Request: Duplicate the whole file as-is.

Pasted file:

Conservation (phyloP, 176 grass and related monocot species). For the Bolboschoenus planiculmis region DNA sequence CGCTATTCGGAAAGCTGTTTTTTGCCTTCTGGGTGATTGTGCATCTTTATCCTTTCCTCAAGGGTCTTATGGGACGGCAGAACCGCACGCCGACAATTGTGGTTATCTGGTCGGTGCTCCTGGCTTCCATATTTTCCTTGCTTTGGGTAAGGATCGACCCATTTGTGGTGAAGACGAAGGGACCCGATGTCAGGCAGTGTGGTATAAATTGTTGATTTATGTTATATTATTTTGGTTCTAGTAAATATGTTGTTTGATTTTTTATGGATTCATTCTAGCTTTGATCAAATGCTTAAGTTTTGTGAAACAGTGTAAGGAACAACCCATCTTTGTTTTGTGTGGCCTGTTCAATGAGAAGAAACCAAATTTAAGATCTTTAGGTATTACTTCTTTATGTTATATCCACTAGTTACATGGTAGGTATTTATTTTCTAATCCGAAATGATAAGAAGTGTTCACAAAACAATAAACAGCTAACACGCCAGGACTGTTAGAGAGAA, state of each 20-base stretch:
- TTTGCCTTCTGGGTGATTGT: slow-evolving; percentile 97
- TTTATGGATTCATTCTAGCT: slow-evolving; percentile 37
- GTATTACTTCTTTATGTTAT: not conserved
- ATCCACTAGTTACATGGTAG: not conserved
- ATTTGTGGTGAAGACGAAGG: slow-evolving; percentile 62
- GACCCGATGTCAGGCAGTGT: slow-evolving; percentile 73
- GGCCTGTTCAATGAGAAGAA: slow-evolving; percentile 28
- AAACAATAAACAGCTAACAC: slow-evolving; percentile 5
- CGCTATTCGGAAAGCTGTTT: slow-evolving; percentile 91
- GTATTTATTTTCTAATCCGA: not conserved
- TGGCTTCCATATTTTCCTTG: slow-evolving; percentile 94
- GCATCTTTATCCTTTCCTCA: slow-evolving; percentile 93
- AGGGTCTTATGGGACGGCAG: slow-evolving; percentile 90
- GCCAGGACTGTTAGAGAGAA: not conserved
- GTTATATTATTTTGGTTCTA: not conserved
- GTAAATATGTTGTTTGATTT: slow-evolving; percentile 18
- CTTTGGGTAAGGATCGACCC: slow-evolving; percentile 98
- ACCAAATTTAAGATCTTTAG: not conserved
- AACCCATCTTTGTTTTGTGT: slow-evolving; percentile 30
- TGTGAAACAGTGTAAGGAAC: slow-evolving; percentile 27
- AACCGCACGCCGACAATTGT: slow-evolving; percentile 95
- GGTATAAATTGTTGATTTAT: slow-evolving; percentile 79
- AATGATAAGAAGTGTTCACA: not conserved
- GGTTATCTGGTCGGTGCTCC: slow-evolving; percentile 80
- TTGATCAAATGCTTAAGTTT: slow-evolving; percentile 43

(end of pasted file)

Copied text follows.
Conservation (phyloP, 176 grass and related monocot species). For the Bolboschoenus planiculmis region DNA sequence CGCTATTCGGAAAGCTGTTTTTTGCCTTCTGGGTGATTGTGCATCTTTATCCTTTCCTCAAGGGTCTTATGGGACGGCAGAACCGCACGCCGACAATTGTGGTTATCTGGTCGGTGCTCCTGGCTTCCATATTTTCCTTGCTTTGGGTAAGGATCGACCCATTTGTGGTGAAGACGAAGGGACCCGATGTCAGGCAGTGTGGTATAAATTGTTGATTTATGTTATATTATTTTGGTTCTAGTAAATATGTTGTTTGATTTTTTATGGATTCATTCTAGCTTTGATCAAATGCTTAAGTTTTGTGAAACAGTGTAAGGAACAACCCATCTTTGTTTTGTGTGGCCTGTTCAATGAGAAGAAACCAAATTTAAGATCTTTAGGTATTACTTCTTTATGTTATATCCACTAGTTACATGGTAGGTATTTATTTTCTAATCCGAAATGATAAGAAGTGTTCACAAAACAATAAACAGCTAACACGCCAGGACTGTTAGAGAGAA, state of each 20-base stretch:
- TTTGCCTTCTGGGTGATTGT: slow-evolving; percentile 97
- TTTATGGATTCATTCTAGCT: slow-evolving; percentile 37
- GTATTACTTCTTTATGTTAT: not conserved
- ATCCACTAGTTACATGGTAG: not conserved
- ATTTGTGGTGAAGACGAAGG: slow-evolving; percentile 62
- GACCCGATGTCAGGCAGTGT: slow-evolving; percentile 73
- GGCCTGTTCAATGAGAAGAA: slow-evolving; percentile 28
- AAACAATAAACAGCTAACAC: slow-evolving; percentile 5
- CGCTATTCGGAAAGCTGTTT: slow-evolving; percentile 91
- GTATTTATTTTCTAATCCGA: not conserved
- TGGCTTCCATATTTTCCTTG: slow-evolving; percentile 94
- GCATCTTTATCCTTTCCTCA: slow-evolving; percentile 93
- AGGGTCTTATGGGACGGCAG: slow-evolving; percentile 90
- GCCAGGACTGTTAGAGAGAA: not conserved
- GTTATATTATTTTGGTTCTA: not conserved
- GTAAATATGTTGTTTGATTT: slow-evolving; percentile 18
- CTTTGGGTAAGGATCGACCC: slow-evolving; percentile 98
- ACCAAATTTAAGATCTTTAG: not conserved
- AACCCATCTTTGTTTTGTGT: slow-evolving; percentile 30
- TGTGAAACAGTGTAAGGAAC: slow-evolving; percentile 27
- AACCGCACGCCGACAATTGT: slow-evolving; percentile 95
- GGTATAAATTGTTGATTTAT: slow-evolving; percentile 79
- AATGATAAGAAGTGTTCACA: not conserved
- GGTTATCTGGTCGGTGCTCC: slow-evolving; percentile 80
- TTGATCAAATGCTTAAGTTT: slow-evolving; percentile 43